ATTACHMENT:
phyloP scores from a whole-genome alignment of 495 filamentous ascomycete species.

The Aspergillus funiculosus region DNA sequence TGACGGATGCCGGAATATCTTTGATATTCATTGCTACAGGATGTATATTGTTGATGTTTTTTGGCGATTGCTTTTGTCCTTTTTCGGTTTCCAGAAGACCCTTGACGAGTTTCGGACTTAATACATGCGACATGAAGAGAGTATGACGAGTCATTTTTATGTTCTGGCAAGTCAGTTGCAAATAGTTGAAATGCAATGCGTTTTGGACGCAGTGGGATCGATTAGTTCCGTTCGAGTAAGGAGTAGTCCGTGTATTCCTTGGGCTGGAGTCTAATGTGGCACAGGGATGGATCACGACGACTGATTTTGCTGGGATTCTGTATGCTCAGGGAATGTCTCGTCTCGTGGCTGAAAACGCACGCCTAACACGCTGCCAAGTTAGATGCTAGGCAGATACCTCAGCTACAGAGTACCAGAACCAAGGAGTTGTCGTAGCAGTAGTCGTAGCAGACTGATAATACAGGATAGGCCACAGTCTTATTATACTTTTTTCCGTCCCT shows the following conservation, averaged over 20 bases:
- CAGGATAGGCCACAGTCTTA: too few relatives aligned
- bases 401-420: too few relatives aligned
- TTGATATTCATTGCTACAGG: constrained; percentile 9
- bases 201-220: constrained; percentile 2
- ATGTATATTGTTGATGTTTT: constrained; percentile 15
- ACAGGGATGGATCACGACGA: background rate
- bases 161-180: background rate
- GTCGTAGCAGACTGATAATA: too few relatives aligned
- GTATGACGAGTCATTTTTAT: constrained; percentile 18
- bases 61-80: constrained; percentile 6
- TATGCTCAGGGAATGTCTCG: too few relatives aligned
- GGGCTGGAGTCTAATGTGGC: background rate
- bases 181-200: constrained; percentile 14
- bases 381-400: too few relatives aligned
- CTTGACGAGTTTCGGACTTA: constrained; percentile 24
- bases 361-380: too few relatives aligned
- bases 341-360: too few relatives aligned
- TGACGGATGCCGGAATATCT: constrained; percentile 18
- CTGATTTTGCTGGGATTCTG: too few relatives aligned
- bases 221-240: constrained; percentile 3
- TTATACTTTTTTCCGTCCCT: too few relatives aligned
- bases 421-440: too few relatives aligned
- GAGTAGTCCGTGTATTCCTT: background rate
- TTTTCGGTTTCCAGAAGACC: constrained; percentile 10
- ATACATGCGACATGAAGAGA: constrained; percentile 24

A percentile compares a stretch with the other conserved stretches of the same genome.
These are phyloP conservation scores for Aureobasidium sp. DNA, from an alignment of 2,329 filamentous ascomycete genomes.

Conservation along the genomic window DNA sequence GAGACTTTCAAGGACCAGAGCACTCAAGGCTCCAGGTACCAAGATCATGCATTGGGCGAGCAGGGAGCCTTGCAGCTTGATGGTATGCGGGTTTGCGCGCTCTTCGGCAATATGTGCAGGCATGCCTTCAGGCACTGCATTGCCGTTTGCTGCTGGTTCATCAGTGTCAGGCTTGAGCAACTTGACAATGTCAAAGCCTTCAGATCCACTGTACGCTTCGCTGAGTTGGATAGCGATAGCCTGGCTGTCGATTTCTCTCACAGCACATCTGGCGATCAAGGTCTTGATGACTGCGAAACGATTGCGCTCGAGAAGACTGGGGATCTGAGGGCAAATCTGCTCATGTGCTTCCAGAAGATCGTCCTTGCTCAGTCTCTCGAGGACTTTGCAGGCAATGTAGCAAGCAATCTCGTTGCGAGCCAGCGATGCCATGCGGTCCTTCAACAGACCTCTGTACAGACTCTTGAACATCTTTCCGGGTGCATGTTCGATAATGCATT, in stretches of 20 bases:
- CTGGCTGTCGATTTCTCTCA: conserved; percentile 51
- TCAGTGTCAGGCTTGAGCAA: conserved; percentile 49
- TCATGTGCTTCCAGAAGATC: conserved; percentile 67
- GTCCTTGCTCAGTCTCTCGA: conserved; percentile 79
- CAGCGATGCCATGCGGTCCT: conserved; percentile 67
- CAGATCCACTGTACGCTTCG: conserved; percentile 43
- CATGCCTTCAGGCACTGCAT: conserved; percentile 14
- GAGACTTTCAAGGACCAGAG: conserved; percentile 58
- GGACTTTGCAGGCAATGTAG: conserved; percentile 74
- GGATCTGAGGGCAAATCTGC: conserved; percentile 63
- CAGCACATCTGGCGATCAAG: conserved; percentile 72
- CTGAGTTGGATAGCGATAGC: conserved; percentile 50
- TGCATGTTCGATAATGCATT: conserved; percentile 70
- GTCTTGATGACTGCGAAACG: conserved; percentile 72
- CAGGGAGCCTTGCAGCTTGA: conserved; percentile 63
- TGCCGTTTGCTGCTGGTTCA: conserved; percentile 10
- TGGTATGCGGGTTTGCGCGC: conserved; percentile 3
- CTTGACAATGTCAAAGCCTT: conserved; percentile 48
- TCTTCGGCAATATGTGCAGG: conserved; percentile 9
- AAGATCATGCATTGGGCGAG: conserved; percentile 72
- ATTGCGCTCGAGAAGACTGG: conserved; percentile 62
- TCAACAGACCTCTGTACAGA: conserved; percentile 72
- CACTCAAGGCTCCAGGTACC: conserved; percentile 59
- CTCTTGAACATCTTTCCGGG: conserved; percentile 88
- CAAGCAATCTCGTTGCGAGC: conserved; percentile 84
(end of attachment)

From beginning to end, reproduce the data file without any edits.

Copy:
phyloP scores from a whole-genome alignment of 495 filamentous ascomycete species.

The Aspergillus funiculosus region DNA sequence TGACGGATGCCGGAATATCTTTGATATTCATTGCTACAGGATGTATATTGTTGATGTTTTTTGGCGATTGCTTTTGTCCTTTTTCGGTTTCCAGAAGACCCTTGACGAGTTTCGGACTTAATACATGCGACATGAAGAGAGTATGACGAGTCATTTTTATGTTCTGGCAAGTCAGTTGCAAATAGTTGAAATGCAATGCGTTTTGGACGCAGTGGGATCGATTAGTTCCGTTCGAGTAAGGAGTAGTCCGTGTATTCCTTGGGCTGGAGTCTAATGTGGCACAGGGATGGATCACGACGACTGATTTTGCTGGGATTCTGTATGCTCAGGGAATGTCTCGTCTCGTGGCTGAAAACGCACGCCTAACACGCTGCCAAGTTAGATGCTAGGCAGATACCTCAGCTACAGAGTACCAGAACCAAGGAGTTGTCGTAGCAGTAGTCGTAGCAGACTGATAATACAGGATAGGCCACAGTCTTATTATACTTTTTTCCGTCCCT shows the following conservation, averaged over 20 bases:
- CAGGATAGGCCACAGTCTTA: too few relatives aligned
- bases 401-420: too few relatives aligned
- TTGATATTCATTGCTACAGG: constrained; percentile 9
- bases 201-220: constrained; percentile 2
- ATGTATATTGTTGATGTTTT: constrained; percentile 15
- ACAGGGATGGATCACGACGA: background rate
- bases 161-180: background rate
- GTCGTAGCAGACTGATAATA: too few relatives aligned
- GTATGACGAGTCATTTTTAT: constrained; percentile 18
- bases 61-80: constrained; percentile 6
- TATGCTCAGGGAATGTCTCG: too few relatives aligned
- GGGCTGGAGTCTAATGTGGC: background rate
- bases 181-200: constrained; percentile 14
- bases 381-400: too few relatives aligned
- CTTGACGAGTTTCGGACTTA: constrained; percentile 24
- bases 361-380: too few relatives aligned
- bases 341-360: too few relatives aligned
- TGACGGATGCCGGAATATCT: constrained; percentile 18
- CTGATTTTGCTGGGATTCTG: too few relatives aligned
- bases 221-240: constrained; percentile 3
- TTATACTTTTTTCCGTCCCT: too few relatives aligned
- bases 421-440: too few relatives aligned
- GAGTAGTCCGTGTATTCCTT: background rate
- TTTTCGGTTTCCAGAAGACC: constrained; percentile 10
- ATACATGCGACATGAAGAGA: constrained; percentile 24

A percentile compares a stretch with the other conserved stretches of the same genome.
These are phyloP conservation scores for Aureobasidium sp. DNA, from an alignment of 2,329 filamentous ascomycete genomes.

Conservation along the genomic window DNA sequence GAGACTTTCAAGGACCAGAGCACTCAAGGCTCCAGGTACCAAGATCATGCATTGGGCGAGCAGGGAGCCTTGCAGCTTGATGGTATGCGGGTTTGCGCGCTCTTCGGCAATATGTGCAGGCATGCCTTCAGGCACTGCATTGCCGTTTGCTGCTGGTTCATCAGTGTCAGGCTTGAGCAACTTGACAATGTCAAAGCCTTCAGATCCACTGTACGCTTCGCTGAGTTGGATAGCGATAGCCTGGCTGTCGATTTCTCTCACAGCACATCTGGCGATCAAGGTCTTGATGACTGCGAAACGATTGCGCTCGAGAAGACTGGGGATCTGAGGGCAAATCTGCTCATGTGCTTCCAGAAGATCGTCCTTGCTCAGTCTCTCGAGGACTTTGCAGGCAATGTAGCAAGCAATCTCGTTGCGAGCCAGCGATGCCATGCGGTCCTTCAACAGACCTCTGTACAGACTCTTGAACATCTTTCCGGGTGCATGTTCGATAATGCATT, in stretches of 20 bases:
- CTGGCTGTCGATTTCTCTCA: conserved; percentile 51
- TCAGTGTCAGGCTTGAGCAA: conserved; percentile 49
- TCATGTGCTTCCAGAAGATC: conserved; percentile 67
- GTCCTTGCTCAGTCTCTCGA: conserved; percentile 79
- CAGCGATGCCATGCGGTCCT: conserved; percentile 67
- CAGATCCACTGTACGCTTCG: conserved; percentile 43
- CATGCCTTCAGGCACTGCAT: conserved; percentile 14
- GAGACTTTCAAGGACCAGAG: conserved; percentile 58
- GGACTTTGCAGGCAATGTAG: conserved; percentile 74
- GGATCTGAGGGCAAATCTGC: conserved; percentile 63
- CAGCACATCTGGCGATCAAG: conserved; percentile 72
- CTGAGTTGGATAGCGATAGC: conserved; percentile 50
- TGCATGTTCGATAATGCATT: conserved; percentile 70
- GTCTTGATGACTGCGAAACG: conserved; percentile 72
- CAGGGAGCCTTGCAGCTTGA: conserved; percentile 63
- TGCCGTTTGCTGCTGGTTCA: conserved; percentile 10
- TGGTATGCGGGTTTGCGCGC: conserved; percentile 3
- CTTGACAATGTCAAAGCCTT: conserved; percentile 48
- TCTTCGGCAATATGTGCAGG: conserved; percentile 9
- AAGATCATGCATTGGGCGAG: conserved; percentile 72
- ATTGCGCTCGAGAAGACTGG: conserved; percentile 62
- TCAACAGACCTCTGTACAGA: conserved; percentile 72
- CACTCAAGGCTCCAGGTACC: conserved; percentile 59
- CTCTTGAACATCTTTCCGGG: conserved; percentile 88
- CAAGCAATCTCGTTGCGAGC: conserved; percentile 84